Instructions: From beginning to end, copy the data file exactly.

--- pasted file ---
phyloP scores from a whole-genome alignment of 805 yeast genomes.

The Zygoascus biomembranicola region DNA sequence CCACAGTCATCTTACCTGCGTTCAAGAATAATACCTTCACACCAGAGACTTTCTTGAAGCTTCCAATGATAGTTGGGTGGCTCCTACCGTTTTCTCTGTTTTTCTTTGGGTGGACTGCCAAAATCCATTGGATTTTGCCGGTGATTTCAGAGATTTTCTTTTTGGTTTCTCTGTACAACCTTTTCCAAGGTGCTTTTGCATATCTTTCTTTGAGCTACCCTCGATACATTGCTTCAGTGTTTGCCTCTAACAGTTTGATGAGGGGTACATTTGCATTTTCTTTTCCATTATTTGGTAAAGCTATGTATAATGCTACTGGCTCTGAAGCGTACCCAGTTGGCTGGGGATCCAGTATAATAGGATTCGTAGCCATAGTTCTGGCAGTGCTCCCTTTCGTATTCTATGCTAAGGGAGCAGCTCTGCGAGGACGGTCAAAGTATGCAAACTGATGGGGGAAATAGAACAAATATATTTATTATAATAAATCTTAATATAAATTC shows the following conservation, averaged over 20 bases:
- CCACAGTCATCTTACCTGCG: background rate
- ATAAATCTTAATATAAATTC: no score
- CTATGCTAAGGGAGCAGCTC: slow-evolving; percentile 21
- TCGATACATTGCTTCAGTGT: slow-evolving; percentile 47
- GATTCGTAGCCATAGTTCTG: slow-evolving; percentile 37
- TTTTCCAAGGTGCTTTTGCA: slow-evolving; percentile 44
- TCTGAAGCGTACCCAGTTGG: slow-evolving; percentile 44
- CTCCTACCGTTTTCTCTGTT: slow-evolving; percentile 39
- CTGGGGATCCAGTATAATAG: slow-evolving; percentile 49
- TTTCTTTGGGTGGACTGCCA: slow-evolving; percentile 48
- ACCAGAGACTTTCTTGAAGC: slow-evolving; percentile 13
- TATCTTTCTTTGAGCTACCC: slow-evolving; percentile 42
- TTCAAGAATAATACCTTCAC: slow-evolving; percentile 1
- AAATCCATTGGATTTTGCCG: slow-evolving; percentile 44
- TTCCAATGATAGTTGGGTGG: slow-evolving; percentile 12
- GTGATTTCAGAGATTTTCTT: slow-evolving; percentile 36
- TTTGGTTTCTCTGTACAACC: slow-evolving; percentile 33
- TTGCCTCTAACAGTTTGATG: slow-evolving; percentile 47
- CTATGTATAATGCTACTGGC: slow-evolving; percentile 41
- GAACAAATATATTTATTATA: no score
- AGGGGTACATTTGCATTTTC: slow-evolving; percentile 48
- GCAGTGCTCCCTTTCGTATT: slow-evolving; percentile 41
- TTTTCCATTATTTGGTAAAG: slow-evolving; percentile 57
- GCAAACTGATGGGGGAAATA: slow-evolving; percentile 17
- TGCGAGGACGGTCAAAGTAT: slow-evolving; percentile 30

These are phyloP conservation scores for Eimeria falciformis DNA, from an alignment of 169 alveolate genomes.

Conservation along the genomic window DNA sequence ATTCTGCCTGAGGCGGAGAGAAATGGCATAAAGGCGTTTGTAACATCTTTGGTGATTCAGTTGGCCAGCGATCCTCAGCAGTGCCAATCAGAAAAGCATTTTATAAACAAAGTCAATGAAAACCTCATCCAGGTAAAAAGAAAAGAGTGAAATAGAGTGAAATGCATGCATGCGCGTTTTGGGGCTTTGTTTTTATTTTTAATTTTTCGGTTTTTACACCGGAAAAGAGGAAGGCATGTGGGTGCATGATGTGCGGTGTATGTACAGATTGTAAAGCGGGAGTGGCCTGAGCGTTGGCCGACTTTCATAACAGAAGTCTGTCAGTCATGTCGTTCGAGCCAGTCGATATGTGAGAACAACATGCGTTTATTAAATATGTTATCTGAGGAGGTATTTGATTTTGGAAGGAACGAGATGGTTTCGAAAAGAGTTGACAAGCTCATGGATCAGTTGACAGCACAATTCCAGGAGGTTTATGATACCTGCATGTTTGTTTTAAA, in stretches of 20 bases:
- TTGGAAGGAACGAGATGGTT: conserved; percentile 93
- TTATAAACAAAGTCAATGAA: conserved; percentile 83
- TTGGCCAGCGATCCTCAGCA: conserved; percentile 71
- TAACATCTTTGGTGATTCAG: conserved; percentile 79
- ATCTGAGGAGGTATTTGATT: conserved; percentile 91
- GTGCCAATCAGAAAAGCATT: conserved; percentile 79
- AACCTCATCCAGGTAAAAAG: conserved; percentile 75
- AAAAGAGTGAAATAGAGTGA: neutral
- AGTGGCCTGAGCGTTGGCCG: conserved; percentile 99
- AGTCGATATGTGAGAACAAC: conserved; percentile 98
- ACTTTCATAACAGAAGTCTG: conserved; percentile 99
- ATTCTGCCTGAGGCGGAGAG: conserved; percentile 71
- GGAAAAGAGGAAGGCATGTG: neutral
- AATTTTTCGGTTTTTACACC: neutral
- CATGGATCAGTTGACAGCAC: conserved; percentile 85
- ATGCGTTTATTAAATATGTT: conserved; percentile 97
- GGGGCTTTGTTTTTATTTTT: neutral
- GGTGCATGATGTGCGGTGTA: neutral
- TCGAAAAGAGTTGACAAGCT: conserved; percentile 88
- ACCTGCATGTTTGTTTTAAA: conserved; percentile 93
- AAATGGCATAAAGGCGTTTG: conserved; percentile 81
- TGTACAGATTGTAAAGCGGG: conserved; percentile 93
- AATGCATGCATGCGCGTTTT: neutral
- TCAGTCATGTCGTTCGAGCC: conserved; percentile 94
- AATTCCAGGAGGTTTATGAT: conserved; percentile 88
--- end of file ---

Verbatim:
phyloP scores from a whole-genome alignment of 805 yeast genomes.

The Zygoascus biomembranicola region DNA sequence CCACAGTCATCTTACCTGCGTTCAAGAATAATACCTTCACACCAGAGACTTTCTTGAAGCTTCCAATGATAGTTGGGTGGCTCCTACCGTTTTCTCTGTTTTTCTTTGGGTGGACTGCCAAAATCCATTGGATTTTGCCGGTGATTTCAGAGATTTTCTTTTTGGTTTCTCTGTACAACCTTTTCCAAGGTGCTTTTGCATATCTTTCTTTGAGCTACCCTCGATACATTGCTTCAGTGTTTGCCTCTAACAGTTTGATGAGGGGTACATTTGCATTTTCTTTTCCATTATTTGGTAAAGCTATGTATAATGCTACTGGCTCTGAAGCGTACCCAGTTGGCTGGGGATCCAGTATAATAGGATTCGTAGCCATAGTTCTGGCAGTGCTCCCTTTCGTATTCTATGCTAAGGGAGCAGCTCTGCGAGGACGGTCAAAGTATGCAAACTGATGGGGGAAATAGAACAAATATATTTATTATAATAAATCTTAATATAAATTC shows the following conservation, averaged over 20 bases:
- CCACAGTCATCTTACCTGCG: background rate
- ATAAATCTTAATATAAATTC: no score
- CTATGCTAAGGGAGCAGCTC: slow-evolving; percentile 21
- TCGATACATTGCTTCAGTGT: slow-evolving; percentile 47
- GATTCGTAGCCATAGTTCTG: slow-evolving; percentile 37
- TTTTCCAAGGTGCTTTTGCA: slow-evolving; percentile 44
- TCTGAAGCGTACCCAGTTGG: slow-evolving; percentile 44
- CTCCTACCGTTTTCTCTGTT: slow-evolving; percentile 39
- CTGGGGATCCAGTATAATAG: slow-evolving; percentile 49
- TTTCTTTGGGTGGACTGCCA: slow-evolving; percentile 48
- ACCAGAGACTTTCTTGAAGC: slow-evolving; percentile 13
- TATCTTTCTTTGAGCTACCC: slow-evolving; percentile 42
- TTCAAGAATAATACCTTCAC: slow-evolving; percentile 1
- AAATCCATTGGATTTTGCCG: slow-evolving; percentile 44
- TTCCAATGATAGTTGGGTGG: slow-evolving; percentile 12
- GTGATTTCAGAGATTTTCTT: slow-evolving; percentile 36
- TTTGGTTTCTCTGTACAACC: slow-evolving; percentile 33
- TTGCCTCTAACAGTTTGATG: slow-evolving; percentile 47
- CTATGTATAATGCTACTGGC: slow-evolving; percentile 41
- GAACAAATATATTTATTATA: no score
- AGGGGTACATTTGCATTTTC: slow-evolving; percentile 48
- GCAGTGCTCCCTTTCGTATT: slow-evolving; percentile 41
- TTTTCCATTATTTGGTAAAG: slow-evolving; percentile 57
- GCAAACTGATGGGGGAAATA: slow-evolving; percentile 17
- TGCGAGGACGGTCAAAGTAT: slow-evolving; percentile 30

These are phyloP conservation scores for Eimeria falciformis DNA, from an alignment of 169 alveolate genomes.

Conservation along the genomic window DNA sequence ATTCTGCCTGAGGCGGAGAGAAATGGCATAAAGGCGTTTGTAACATCTTTGGTGATTCAGTTGGCCAGCGATCCTCAGCAGTGCCAATCAGAAAAGCATTTTATAAACAAAGTCAATGAAAACCTCATCCAGGTAAAAAGAAAAGAGTGAAATAGAGTGAAATGCATGCATGCGCGTTTTGGGGCTTTGTTTTTATTTTTAATTTTTCGGTTTTTACACCGGAAAAGAGGAAGGCATGTGGGTGCATGATGTGCGGTGTATGTACAGATTGTAAAGCGGGAGTGGCCTGAGCGTTGGCCGACTTTCATAACAGAAGTCTGTCAGTCATGTCGTTCGAGCCAGTCGATATGTGAGAACAACATGCGTTTATTAAATATGTTATCTGAGGAGGTATTTGATTTTGGAAGGAACGAGATGGTTTCGAAAAGAGTTGACAAGCTCATGGATCAGTTGACAGCACAATTCCAGGAGGTTTATGATACCTGCATGTTTGTTTTAAA, in stretches of 20 bases:
- TTGGAAGGAACGAGATGGTT: conserved; percentile 93
- TTATAAACAAAGTCAATGAA: conserved; percentile 83
- TTGGCCAGCGATCCTCAGCA: conserved; percentile 71
- TAACATCTTTGGTGATTCAG: conserved; percentile 79
- ATCTGAGGAGGTATTTGATT: conserved; percentile 91
- GTGCCAATCAGAAAAGCATT: conserved; percentile 79
- AACCTCATCCAGGTAAAAAG: conserved; percentile 75
- AAAAGAGTGAAATAGAGTGA: neutral
- AGTGGCCTGAGCGTTGGCCG: conserved; percentile 99
- AGTCGATATGTGAGAACAAC: conserved; percentile 98
- ACTTTCATAACAGAAGTCTG: conserved; percentile 99
- ATTCTGCCTGAGGCGGAGAG: conserved; percentile 71
- GGAAAAGAGGAAGGCATGTG: neutral
- AATTTTTCGGTTTTTACACC: neutral
- CATGGATCAGTTGACAGCAC: conserved; percentile 85
- ATGCGTTTATTAAATATGTT: conserved; percentile 97
- GGGGCTTTGTTTTTATTTTT: neutral
- GGTGCATGATGTGCGGTGTA: neutral
- TCGAAAAGAGTTGACAAGCT: conserved; percentile 88
- ACCTGCATGTTTGTTTTAAA: conserved; percentile 93
- AAATGGCATAAAGGCGTTTG: conserved; percentile 81
- TGTACAGATTGTAAAGCGGG: conserved; percentile 93
- AATGCATGCATGCGCGTTTT: neutral
- TCAGTCATGTCGTTCGAGCC: conserved; percentile 94
- AATTCCAGGAGGTTTATGAT: conserved; percentile 88